Cowboys & Aliens

Harrison Ford, Daniel Craig

Directed by Jon Favreau
Rolling Stone: star rating
5 2
Community: star rating
5 2 0
July 28, 2011

There's one mad, wicked scene in this seriously underspiced Old West barbecue when UFOs swoop out of the sky using wires to lasso cowboys off their horses and suck them into their vessels for God knows what. That we never see the guts of the what is part of the frustration that nags at the wussified PG-13 Cowboys & Aliens. It looks slick, pricey and starry – Indiana Jones teams up with James Bond for a gunfight with space demons. But even Harrison Ford and Daniel Craig can't save a movie that's all concept, no content.

Director Jon Favreau, tasked with corralling dozens of producers and screenwriters, takes the no-risk tack of skimming the surface. My appetite was whetted when gunslinger Jake Lonergan (Craig) wakes up in the desert beaten bloody with no memory of who he is. On his wrist is a newfangled bracelet that Q might have cooked up for 007. It's an alien-zapper, which Jake will figure out later. First, he needs to kill a few varmints, hit the town of Absolution and tangle with Woodrow Dolarhyde (Ford), a cattle baron with an unhinged son (Paul Dano). Ford looks fired up for villainy. Craig is ready to take him on. And Olivia Wilde gives an air of mystery to a woman who is more than the whore she's taken for.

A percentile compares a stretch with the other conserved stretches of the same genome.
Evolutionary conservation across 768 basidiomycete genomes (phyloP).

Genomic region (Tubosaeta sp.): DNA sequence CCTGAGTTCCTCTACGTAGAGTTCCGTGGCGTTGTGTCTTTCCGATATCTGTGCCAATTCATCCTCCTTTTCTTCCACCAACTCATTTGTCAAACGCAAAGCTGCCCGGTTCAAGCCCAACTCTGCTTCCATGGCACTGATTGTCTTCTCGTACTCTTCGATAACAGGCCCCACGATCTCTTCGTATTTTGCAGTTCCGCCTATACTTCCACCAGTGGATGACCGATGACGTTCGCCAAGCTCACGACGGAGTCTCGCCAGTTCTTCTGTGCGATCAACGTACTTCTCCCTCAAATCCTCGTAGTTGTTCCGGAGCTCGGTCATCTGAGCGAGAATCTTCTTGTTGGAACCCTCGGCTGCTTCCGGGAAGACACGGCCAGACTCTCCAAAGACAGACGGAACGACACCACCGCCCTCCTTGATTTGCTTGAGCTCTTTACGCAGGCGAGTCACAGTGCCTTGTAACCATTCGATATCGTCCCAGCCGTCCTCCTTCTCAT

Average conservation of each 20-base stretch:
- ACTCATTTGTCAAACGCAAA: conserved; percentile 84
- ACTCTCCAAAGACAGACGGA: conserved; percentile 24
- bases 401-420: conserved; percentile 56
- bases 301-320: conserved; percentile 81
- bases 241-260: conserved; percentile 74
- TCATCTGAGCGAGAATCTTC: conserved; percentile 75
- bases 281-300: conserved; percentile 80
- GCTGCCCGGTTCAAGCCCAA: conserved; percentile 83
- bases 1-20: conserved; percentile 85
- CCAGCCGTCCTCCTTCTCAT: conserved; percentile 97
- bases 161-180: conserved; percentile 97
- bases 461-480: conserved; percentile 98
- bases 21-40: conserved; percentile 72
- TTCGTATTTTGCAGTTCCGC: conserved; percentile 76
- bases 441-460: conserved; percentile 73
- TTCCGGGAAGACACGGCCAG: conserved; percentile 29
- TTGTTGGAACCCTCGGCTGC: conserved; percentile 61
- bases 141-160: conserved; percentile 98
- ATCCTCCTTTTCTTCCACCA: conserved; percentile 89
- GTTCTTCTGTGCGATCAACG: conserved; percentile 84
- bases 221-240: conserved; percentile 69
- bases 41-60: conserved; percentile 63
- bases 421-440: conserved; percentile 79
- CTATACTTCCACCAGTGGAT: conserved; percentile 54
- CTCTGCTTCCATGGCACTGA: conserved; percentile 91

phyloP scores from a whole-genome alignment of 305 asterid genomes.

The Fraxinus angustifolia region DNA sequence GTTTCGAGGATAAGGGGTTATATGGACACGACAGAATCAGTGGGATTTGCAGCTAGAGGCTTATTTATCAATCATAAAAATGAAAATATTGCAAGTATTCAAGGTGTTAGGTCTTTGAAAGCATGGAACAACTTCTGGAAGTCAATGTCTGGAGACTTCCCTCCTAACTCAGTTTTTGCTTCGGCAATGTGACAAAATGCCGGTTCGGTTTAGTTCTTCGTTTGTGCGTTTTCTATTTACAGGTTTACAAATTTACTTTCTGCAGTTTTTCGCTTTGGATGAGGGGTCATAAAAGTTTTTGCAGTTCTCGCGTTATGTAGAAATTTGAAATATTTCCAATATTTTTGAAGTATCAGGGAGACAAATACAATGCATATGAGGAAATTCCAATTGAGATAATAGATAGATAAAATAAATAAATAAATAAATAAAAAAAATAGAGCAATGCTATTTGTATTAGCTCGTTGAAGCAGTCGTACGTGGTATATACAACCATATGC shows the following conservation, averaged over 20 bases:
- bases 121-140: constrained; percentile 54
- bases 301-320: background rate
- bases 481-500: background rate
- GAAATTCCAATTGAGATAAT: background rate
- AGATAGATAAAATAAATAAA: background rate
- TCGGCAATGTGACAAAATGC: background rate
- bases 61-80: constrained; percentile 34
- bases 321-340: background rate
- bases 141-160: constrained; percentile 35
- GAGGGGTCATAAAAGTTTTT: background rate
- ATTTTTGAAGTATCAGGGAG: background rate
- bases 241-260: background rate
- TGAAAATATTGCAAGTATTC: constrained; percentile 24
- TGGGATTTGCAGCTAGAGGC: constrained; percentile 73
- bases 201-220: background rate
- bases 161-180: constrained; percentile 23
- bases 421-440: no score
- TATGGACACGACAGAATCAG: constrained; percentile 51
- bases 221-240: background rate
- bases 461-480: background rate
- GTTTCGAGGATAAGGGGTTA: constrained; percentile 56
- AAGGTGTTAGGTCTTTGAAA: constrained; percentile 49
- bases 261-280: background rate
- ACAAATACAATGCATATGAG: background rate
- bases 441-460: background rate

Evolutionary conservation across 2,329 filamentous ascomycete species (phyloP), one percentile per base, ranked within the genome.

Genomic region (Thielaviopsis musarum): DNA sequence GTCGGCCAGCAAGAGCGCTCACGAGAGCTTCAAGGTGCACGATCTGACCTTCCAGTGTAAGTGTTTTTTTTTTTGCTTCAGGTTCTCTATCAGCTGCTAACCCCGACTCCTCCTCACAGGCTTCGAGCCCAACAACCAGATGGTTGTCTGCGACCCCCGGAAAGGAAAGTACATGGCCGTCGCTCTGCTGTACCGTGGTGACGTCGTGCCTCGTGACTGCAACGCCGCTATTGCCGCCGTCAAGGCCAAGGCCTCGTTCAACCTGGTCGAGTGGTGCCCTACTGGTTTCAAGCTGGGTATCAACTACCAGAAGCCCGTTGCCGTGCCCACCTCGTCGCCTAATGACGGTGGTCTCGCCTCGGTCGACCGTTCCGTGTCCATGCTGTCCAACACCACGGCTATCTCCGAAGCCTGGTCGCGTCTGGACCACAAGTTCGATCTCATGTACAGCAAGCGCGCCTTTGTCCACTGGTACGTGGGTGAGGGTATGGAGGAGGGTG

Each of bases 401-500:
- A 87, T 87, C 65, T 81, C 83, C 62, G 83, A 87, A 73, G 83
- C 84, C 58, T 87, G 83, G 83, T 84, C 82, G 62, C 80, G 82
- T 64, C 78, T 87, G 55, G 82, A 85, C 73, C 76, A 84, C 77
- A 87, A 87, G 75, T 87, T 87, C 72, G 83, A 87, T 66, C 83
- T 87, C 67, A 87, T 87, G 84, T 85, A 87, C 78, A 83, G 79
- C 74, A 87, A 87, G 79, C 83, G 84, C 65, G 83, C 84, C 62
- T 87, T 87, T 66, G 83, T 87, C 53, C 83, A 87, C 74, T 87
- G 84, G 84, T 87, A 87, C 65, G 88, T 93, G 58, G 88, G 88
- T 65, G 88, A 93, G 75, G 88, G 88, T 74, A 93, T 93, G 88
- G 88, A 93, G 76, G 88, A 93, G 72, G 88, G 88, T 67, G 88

And then what? The aliens come, kidnapping much of the colorful supporting cast, including Keith Carradine as the sheriff. I especially missed Dano, who shows a mesmerizing mean streak. As for the monsters, except for the creepy deformed little hands that emerge from their chests, they're not really scary.

Worse, the character buildup in the early scenes goes for nothing. Craig moons over his dead wife. Ford turns mushy, delivering lessons on manhood to the sheriff's cute grandson (Noah Ringer). Ah, jeez.

The gifted cinematographer Matthew Libatique (Black Swan) lights Ford and Craig like Western giants against the rugged landscape. It's a setup for an epic showdown. What we get instead is drained of daring, much the way Favreau reduced Iron Man to formula in the sappy sequel. The mash-up of cowboys and aliens doesn't do either camp any favors. How are we supposed to work up a rooting interest when both sides are shooting blanks?

Video: Peter Travers Reviews Cowboys & Aliens in "At the Movies With Peter Travers"
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